Perfect start for Penske
Will Power finishes first to maintain team's perfect start
Last Updated: 16/04/12 7:51am
Will Power: Makes it back-to-back wins after finishing first at Long Beach
Penske Racing maintained their perfect start to the IndyCar Series courtesy of Will Power's first-place finish at Long Beach.
Helio Castroneves claimed the curtain-raiser in St Petersburg and now Power has won a second consecutive race after finishing first at Barber in Alabama last week
The Australian did it the hard way having started 12th on the grid after being one of the 11 Chevrolet drivers penalised for changing the engines as a precautionary measure when teams reported in.
"After last week, you can never say never, but I thought it would be very tough to win the race."
Will Power Quotes of the week
"After last week, you can never say never, but I thought it would be very tough to win the race," he said after driving from ninth to first to win at Barber.
"We worked hard, we got a penalty and we overcame it. I've been trying to win here for four years."
In the end, despite the penalties, Chevrolet drivers claimed eight of the top-10 finishing spots.
After picking his way through traffic, Power still had to hold off hard-charging Simon Pagenaud to preserve the win - Penske's first at Long Beach since 2001.
Pagenaud made it close, but traffic hurt his chances and the rookie settled for a career-best finish of second for Honda.
Takuma Sato seemed to be heading for a third-place finish, but was spun on the last lap by Ryan Hunter-Reay. IndyCar assessed a 30-second penalty on Hunter-Reay, so third place went to James Hinchcliffe in his first career podium.
It was a messy race from the start as rookie Josef Newgarden's aggressive move on leader Dario Franchitti backfired.
Newgarden was moved to the front row after the Chevrolet's were penalised, and the 21-year-old joked after Saturday's qualifying that he might try to pass Franchitti immediately because the four-time champion would not be expecting such a bold move. Newgarden backed up his words, and tried to get past Franchitti on the outside as they headed into the first turn.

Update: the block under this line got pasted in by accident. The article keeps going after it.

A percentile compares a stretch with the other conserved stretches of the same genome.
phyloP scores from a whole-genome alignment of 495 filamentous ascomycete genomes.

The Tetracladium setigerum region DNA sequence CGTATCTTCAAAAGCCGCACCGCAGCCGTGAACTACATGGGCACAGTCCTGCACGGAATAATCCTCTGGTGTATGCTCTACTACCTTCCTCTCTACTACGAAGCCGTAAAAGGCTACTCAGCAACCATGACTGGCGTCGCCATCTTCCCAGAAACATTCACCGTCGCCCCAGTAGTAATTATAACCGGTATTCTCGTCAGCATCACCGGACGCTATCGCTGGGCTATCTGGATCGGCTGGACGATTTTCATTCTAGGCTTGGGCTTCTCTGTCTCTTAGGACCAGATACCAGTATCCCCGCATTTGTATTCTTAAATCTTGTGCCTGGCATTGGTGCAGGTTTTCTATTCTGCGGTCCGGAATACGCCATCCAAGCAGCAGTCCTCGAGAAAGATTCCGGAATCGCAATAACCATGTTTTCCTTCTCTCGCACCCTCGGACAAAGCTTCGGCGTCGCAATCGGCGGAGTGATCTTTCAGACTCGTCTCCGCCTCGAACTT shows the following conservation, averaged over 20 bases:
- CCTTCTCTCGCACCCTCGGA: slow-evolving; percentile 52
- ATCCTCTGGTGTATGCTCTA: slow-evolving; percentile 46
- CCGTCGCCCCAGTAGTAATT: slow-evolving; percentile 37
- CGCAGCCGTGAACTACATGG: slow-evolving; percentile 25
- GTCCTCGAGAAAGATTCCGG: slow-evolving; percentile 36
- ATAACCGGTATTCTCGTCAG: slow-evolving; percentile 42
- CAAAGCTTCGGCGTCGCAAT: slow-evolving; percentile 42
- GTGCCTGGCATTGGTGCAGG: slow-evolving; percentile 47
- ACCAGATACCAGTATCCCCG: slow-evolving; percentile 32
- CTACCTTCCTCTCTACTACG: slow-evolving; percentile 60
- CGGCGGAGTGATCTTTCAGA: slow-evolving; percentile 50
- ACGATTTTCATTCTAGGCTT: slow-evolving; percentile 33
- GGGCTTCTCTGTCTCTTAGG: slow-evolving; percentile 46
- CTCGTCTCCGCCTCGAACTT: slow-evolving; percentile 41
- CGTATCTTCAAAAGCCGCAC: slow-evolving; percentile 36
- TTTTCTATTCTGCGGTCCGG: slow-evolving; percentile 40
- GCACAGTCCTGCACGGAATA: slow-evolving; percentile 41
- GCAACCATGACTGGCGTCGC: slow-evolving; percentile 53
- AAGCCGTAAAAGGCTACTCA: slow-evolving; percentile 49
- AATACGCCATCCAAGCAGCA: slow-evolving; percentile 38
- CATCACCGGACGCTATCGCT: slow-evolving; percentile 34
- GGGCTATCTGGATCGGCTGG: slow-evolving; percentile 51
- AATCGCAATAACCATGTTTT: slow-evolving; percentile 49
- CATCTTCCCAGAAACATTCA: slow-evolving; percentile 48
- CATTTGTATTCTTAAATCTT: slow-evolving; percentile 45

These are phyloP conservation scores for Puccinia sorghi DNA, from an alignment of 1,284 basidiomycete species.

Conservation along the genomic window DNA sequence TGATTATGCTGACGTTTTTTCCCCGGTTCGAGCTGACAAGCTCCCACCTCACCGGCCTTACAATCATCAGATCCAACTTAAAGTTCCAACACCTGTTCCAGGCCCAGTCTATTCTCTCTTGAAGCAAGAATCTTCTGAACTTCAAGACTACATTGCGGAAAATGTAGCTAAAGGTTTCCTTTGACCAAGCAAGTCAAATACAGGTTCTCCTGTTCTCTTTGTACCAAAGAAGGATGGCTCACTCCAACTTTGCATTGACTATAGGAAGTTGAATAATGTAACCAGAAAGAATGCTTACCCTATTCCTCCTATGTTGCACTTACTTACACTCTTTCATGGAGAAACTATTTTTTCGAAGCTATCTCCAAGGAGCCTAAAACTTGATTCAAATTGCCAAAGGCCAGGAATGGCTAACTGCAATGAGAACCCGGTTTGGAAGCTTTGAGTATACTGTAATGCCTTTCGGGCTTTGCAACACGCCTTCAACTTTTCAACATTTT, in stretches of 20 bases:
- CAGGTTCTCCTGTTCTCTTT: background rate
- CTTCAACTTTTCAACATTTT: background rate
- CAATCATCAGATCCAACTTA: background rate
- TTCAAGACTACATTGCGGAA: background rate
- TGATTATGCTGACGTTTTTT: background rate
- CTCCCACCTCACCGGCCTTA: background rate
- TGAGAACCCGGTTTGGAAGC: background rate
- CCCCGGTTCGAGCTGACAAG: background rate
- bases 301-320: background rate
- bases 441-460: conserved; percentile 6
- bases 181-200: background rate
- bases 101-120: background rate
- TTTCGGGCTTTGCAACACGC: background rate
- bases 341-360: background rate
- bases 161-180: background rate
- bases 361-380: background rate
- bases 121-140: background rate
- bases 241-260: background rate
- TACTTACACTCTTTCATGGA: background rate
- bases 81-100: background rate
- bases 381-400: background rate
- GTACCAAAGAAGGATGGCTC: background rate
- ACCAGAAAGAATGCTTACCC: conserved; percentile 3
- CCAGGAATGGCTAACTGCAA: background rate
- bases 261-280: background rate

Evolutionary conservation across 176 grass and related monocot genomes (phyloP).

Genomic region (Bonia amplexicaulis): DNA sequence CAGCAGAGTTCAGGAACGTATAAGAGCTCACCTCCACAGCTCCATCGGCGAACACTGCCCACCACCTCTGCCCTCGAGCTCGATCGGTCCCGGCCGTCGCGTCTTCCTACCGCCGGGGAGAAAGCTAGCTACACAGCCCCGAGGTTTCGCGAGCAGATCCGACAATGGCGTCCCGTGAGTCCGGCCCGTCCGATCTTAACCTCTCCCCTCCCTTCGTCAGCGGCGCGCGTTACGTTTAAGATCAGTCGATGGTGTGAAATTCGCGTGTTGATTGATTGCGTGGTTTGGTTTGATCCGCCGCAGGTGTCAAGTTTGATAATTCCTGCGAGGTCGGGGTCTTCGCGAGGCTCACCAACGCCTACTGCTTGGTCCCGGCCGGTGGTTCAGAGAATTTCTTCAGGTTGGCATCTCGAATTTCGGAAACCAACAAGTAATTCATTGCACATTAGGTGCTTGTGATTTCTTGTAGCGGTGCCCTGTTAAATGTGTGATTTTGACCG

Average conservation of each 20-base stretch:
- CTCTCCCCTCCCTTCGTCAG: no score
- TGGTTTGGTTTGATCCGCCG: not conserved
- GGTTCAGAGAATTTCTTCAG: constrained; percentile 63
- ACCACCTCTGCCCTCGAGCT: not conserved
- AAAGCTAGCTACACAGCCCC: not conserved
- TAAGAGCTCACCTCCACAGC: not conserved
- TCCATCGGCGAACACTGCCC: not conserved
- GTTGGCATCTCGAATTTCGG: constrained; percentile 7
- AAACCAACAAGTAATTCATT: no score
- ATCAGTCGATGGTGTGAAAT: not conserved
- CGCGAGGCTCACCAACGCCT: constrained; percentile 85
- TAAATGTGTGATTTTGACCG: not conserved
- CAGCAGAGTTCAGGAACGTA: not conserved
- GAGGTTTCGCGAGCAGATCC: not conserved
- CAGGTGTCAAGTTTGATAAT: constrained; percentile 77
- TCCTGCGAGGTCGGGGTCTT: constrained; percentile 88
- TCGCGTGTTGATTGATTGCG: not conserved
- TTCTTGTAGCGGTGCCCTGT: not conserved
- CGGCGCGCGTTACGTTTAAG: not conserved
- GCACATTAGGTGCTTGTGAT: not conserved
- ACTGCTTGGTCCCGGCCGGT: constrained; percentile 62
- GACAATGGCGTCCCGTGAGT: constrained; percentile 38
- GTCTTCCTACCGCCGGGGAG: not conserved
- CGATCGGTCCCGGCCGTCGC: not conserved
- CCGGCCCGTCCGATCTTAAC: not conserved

There seemed to be some contact between the two, and Newgarden's car sailed into the tire barrier, ending his race without a single completed lap.
"I just got touched on the exit, went right to the wall. Maybe it wasn't the right move," Newgarden said. "I thought I had a good run on him and got a good jump on him. Maybe I probably should have just it's a tough call."
That immediate incident set the tone for a rough race, with a hard crash between Marco Andretti and Graham Rahal the most frightening moment of the day.
The drivers disagreed on who was to blame for the collision that resulted in Andretti's car sailing up and over Rahal's before spinning into a barrier.
"It's a cluster back there," Rahal said. "I think I surprised Marco. He wasn't going to make the corner no matter what."
Andretti thought Rahal intentionally cut him off and should have been penalised.
"There is one thing, blocking, but there is another thing, chopping," Andretti said. "That was a chop. I'm lucky I didn't get upside down. I could have been killed."
During the yellow flag for IndyCar to clean up the mess from the Andretti wreck, Scott Dixon's car came to a complete stop on the track to punctuate a rough day for the Target Chip Ganassi Racing drivers. Franchitti never could stay out front, he was passed on the first restart by Justin Wilson, faded back through the field and suffered damage to his car when he ran into Ryan Briscoe on another restart.
Franchitti, who started from the pole because of the Chevrolet penalties, finished 15th.
Briscoe, meanwhile, never got to enjoy his pole-winning run. The penalties pushed him back to the 11th starting spot, and although he eventually made it back to the front during the cycle of yellow flags and pit stops, he wasn't able to stay there.
And, contact between Briscoe and team-mate Castroneves hurt Briscoe's chances to contend for the win.